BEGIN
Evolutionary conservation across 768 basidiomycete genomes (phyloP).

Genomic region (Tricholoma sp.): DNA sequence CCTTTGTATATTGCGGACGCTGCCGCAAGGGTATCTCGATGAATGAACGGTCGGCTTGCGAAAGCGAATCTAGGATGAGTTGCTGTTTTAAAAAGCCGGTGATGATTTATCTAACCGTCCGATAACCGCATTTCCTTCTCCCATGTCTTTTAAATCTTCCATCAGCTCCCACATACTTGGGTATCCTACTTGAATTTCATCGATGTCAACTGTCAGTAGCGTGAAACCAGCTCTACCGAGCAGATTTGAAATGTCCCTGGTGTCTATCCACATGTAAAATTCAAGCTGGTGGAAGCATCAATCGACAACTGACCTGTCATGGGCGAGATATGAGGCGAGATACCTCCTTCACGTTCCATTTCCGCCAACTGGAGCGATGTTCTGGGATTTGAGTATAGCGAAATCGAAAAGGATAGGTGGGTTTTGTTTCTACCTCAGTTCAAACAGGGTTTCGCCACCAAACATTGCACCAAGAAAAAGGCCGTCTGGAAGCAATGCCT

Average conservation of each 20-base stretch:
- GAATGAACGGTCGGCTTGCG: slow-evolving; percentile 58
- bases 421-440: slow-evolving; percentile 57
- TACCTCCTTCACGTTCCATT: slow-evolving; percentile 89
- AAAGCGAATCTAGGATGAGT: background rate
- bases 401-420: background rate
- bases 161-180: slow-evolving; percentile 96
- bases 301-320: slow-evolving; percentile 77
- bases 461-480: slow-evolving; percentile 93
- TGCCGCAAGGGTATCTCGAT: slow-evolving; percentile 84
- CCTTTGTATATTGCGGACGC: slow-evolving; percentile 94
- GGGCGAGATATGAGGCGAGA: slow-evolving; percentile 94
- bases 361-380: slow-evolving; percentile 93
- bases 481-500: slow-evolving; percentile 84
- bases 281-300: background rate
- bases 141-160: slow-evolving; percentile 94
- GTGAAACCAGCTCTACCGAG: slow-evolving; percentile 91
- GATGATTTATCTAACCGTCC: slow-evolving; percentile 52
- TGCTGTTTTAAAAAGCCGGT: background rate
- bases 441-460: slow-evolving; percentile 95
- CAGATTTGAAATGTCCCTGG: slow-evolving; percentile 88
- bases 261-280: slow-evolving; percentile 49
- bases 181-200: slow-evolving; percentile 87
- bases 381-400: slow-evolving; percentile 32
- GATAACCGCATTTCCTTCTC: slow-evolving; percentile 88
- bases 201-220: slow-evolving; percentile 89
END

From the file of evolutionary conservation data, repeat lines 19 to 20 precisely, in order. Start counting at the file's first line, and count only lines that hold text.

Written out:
- GTGAAACCAGCTCTACCGAG: slow-evolving; percentile 91
- GATGATTTATCTAACCGTCC: slow-evolving; percentile 52